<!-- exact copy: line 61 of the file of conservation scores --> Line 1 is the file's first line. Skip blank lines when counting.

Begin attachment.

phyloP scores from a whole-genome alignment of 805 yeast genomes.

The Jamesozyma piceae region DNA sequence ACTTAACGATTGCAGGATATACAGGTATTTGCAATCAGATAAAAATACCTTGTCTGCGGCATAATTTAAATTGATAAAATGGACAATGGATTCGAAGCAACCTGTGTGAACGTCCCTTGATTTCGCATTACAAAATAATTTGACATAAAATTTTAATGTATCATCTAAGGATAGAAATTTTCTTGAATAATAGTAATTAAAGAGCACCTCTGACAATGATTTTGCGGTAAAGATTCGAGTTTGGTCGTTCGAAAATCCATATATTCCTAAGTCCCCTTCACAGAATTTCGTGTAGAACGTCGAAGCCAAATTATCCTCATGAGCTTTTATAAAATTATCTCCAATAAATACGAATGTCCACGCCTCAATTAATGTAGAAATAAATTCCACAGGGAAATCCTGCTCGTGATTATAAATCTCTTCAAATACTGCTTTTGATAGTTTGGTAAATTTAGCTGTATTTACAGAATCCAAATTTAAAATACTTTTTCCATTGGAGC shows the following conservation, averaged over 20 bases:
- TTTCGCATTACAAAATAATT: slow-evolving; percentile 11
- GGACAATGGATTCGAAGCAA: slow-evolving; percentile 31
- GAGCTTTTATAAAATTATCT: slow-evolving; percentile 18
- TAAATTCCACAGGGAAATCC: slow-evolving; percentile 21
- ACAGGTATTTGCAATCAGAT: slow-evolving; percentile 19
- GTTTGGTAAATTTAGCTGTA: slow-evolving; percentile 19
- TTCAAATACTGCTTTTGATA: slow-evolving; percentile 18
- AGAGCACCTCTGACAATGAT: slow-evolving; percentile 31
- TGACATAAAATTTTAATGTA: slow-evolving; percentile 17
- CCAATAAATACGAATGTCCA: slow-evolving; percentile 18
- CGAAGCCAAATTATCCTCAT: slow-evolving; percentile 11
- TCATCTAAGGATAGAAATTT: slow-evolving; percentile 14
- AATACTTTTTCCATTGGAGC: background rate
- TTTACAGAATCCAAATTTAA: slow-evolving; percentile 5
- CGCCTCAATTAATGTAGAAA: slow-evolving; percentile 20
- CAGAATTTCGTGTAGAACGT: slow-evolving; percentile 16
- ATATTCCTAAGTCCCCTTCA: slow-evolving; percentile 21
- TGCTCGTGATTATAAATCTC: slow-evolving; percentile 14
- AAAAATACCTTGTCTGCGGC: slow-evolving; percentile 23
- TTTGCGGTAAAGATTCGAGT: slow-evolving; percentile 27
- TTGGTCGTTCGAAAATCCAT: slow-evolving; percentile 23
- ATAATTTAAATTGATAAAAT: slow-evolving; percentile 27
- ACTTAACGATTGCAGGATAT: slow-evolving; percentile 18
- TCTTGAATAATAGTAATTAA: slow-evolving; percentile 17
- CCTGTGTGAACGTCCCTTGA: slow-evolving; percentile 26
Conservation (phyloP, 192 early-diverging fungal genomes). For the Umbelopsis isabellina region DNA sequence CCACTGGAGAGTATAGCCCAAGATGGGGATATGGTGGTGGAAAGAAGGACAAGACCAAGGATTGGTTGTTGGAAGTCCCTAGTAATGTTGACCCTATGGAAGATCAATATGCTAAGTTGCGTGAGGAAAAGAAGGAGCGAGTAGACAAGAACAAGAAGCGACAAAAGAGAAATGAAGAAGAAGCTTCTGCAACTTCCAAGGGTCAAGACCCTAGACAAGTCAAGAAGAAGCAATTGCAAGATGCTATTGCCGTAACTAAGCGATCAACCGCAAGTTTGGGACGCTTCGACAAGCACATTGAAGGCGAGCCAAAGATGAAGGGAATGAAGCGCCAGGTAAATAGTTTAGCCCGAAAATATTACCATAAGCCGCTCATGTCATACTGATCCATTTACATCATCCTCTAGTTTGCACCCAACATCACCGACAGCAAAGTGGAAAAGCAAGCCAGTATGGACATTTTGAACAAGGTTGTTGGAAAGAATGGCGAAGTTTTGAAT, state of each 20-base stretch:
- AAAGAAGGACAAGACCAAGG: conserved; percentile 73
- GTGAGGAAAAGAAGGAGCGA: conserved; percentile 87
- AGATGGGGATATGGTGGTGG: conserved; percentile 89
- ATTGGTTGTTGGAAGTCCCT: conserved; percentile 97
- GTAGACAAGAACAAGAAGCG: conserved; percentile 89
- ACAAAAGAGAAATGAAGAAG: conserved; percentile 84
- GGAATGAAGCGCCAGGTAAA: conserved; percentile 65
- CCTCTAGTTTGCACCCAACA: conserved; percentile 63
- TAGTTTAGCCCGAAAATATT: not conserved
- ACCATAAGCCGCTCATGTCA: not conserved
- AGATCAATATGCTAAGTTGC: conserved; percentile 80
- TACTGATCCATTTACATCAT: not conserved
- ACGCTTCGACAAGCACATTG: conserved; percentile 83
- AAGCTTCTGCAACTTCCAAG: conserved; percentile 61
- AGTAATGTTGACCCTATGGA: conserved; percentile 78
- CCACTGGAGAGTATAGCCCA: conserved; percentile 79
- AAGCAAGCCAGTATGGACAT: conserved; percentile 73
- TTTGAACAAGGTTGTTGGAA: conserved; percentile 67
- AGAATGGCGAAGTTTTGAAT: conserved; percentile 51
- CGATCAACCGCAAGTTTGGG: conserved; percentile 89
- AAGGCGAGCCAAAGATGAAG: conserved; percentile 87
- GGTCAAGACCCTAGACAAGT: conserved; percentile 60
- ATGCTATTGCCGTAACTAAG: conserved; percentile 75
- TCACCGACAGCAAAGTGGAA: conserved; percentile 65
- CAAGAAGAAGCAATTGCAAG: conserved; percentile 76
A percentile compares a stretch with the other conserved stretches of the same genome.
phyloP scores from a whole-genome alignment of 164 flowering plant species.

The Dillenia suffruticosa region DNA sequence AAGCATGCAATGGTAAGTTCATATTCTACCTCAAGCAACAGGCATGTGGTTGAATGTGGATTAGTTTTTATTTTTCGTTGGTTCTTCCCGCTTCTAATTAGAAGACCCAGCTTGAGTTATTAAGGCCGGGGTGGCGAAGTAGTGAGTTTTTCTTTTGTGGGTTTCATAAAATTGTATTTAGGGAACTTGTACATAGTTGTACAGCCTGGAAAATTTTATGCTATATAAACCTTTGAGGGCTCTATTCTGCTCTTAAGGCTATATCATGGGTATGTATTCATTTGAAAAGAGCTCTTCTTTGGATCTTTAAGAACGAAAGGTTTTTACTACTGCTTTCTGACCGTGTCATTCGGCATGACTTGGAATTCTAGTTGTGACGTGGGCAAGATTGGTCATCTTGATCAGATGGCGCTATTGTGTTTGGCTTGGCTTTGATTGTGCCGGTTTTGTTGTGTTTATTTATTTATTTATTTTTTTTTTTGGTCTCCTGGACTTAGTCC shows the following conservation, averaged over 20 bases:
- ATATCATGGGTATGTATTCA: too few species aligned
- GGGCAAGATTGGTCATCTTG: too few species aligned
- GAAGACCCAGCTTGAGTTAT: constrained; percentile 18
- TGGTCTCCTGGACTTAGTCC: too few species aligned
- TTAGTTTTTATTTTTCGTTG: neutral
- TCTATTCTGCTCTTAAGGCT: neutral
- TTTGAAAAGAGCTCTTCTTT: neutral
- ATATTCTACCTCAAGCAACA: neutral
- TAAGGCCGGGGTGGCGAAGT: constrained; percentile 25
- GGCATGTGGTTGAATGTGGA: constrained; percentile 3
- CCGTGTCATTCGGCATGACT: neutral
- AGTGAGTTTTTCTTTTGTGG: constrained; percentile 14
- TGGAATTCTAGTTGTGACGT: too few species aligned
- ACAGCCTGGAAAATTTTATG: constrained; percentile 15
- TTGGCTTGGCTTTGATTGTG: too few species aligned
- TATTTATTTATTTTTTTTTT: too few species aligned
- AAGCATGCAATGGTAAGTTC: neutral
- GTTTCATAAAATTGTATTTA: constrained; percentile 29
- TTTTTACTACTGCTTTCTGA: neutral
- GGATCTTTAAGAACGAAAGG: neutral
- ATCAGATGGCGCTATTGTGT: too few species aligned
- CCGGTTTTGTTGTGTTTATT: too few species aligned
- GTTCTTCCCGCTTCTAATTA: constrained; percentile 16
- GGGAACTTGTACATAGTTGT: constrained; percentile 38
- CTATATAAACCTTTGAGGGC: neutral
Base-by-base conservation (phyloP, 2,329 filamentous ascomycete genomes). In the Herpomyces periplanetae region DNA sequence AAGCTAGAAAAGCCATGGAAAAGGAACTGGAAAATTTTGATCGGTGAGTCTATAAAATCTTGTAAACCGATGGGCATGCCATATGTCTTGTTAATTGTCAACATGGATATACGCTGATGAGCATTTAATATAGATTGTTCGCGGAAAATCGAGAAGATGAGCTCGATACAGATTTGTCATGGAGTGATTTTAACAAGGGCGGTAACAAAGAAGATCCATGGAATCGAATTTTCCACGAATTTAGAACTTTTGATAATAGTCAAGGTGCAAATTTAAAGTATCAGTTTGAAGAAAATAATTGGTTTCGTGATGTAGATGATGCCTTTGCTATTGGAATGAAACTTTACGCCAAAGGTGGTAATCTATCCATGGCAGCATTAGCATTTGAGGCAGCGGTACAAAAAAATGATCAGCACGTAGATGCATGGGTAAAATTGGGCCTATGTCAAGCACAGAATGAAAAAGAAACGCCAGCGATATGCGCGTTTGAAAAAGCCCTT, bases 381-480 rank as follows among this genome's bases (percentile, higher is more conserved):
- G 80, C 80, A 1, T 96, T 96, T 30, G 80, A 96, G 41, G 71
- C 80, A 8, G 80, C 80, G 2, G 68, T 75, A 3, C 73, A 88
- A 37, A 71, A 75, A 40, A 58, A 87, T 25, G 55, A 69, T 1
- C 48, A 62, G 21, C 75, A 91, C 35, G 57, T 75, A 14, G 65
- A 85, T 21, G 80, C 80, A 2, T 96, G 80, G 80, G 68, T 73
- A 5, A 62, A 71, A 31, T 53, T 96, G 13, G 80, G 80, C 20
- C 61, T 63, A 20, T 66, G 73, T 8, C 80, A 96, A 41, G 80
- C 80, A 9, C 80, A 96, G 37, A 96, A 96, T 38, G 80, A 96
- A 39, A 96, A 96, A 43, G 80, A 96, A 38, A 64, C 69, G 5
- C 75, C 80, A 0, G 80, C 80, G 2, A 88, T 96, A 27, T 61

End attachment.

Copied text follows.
- TTAGTTTTTATTTTTCGTTG: neutral